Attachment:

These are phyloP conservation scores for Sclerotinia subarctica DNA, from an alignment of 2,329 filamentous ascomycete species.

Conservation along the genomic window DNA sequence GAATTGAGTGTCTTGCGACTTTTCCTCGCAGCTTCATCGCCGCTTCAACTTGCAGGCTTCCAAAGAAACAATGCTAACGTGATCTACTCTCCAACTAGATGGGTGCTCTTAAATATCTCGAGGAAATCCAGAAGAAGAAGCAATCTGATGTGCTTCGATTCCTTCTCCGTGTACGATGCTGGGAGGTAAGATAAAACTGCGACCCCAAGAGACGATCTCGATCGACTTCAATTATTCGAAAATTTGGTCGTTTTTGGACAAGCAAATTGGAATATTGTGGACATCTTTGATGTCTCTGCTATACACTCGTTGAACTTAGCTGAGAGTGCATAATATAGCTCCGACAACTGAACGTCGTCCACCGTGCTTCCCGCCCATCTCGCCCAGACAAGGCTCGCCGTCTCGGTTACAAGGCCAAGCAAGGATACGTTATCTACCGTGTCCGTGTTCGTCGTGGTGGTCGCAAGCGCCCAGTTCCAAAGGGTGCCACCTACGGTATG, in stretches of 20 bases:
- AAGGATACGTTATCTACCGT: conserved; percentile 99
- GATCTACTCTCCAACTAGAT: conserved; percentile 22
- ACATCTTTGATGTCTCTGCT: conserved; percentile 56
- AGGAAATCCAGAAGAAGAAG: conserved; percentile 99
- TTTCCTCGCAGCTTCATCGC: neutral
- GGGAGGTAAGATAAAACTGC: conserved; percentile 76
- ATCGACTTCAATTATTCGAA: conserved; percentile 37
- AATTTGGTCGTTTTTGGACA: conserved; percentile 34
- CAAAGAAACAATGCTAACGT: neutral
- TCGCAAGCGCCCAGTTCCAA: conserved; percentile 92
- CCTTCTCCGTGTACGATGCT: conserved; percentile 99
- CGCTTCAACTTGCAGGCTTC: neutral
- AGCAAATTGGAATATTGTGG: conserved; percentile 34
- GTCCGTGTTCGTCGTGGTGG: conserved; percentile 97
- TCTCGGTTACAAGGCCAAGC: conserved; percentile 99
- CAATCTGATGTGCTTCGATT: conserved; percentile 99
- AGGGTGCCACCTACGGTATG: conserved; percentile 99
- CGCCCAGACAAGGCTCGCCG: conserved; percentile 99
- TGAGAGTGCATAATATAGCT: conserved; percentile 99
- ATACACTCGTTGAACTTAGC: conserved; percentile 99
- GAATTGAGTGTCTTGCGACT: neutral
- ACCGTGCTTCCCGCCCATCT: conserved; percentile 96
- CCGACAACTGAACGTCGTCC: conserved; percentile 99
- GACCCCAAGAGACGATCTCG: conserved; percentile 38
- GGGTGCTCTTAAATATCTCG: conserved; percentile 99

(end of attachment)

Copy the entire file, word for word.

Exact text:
These are phyloP conservation scores for Sclerotinia subarctica DNA, from an alignment of 2,329 filamentous ascomycete species.

Conservation along the genomic window DNA sequence GAATTGAGTGTCTTGCGACTTTTCCTCGCAGCTTCATCGCCGCTTCAACTTGCAGGCTTCCAAAGAAACAATGCTAACGTGATCTACTCTCCAACTAGATGGGTGCTCTTAAATATCTCGAGGAAATCCAGAAGAAGAAGCAATCTGATGTGCTTCGATTCCTTCTCCGTGTACGATGCTGGGAGGTAAGATAAAACTGCGACCCCAAGAGACGATCTCGATCGACTTCAATTATTCGAAAATTTGGTCGTTTTTGGACAAGCAAATTGGAATATTGTGGACATCTTTGATGTCTCTGCTATACACTCGTTGAACTTAGCTGAGAGTGCATAATATAGCTCCGACAACTGAACGTCGTCCACCGTGCTTCCCGCCCATCTCGCCCAGACAAGGCTCGCCGTCTCGGTTACAAGGCCAAGCAAGGATACGTTATCTACCGTGTCCGTGTTCGTCGTGGTGGTCGCAAGCGCCCAGTTCCAAAGGGTGCCACCTACGGTATG, in stretches of 20 bases:
- AAGGATACGTTATCTACCGT: conserved; percentile 99
- GATCTACTCTCCAACTAGAT: conserved; percentile 22
- ACATCTTTGATGTCTCTGCT: conserved; percentile 56
- AGGAAATCCAGAAGAAGAAG: conserved; percentile 99
- TTTCCTCGCAGCTTCATCGC: neutral
- GGGAGGTAAGATAAAACTGC: conserved; percentile 76
- ATCGACTTCAATTATTCGAA: conserved; percentile 37
- AATTTGGTCGTTTTTGGACA: conserved; percentile 34
- CAAAGAAACAATGCTAACGT: neutral
- TCGCAAGCGCCCAGTTCCAA: conserved; percentile 92
- CCTTCTCCGTGTACGATGCT: conserved; percentile 99
- CGCTTCAACTTGCAGGCTTC: neutral
- AGCAAATTGGAATATTGTGG: conserved; percentile 34
- GTCCGTGTTCGTCGTGGTGG: conserved; percentile 97
- TCTCGGTTACAAGGCCAAGC: conserved; percentile 99
- CAATCTGATGTGCTTCGATT: conserved; percentile 99
- AGGGTGCCACCTACGGTATG: conserved; percentile 99
- CGCCCAGACAAGGCTCGCCG: conserved; percentile 99
- TGAGAGTGCATAATATAGCT: conserved; percentile 99
- ATACACTCGTTGAACTTAGC: conserved; percentile 99
- GAATTGAGTGTCTTGCGACT: neutral
- ACCGTGCTTCCCGCCCATCT: conserved; percentile 96
- CCGACAACTGAACGTCGTCC: conserved; percentile 99
- GACCCCAAGAGACGATCTCG: conserved; percentile 38
- GGGTGCTCTTAAATATCTCG: conserved; percentile 99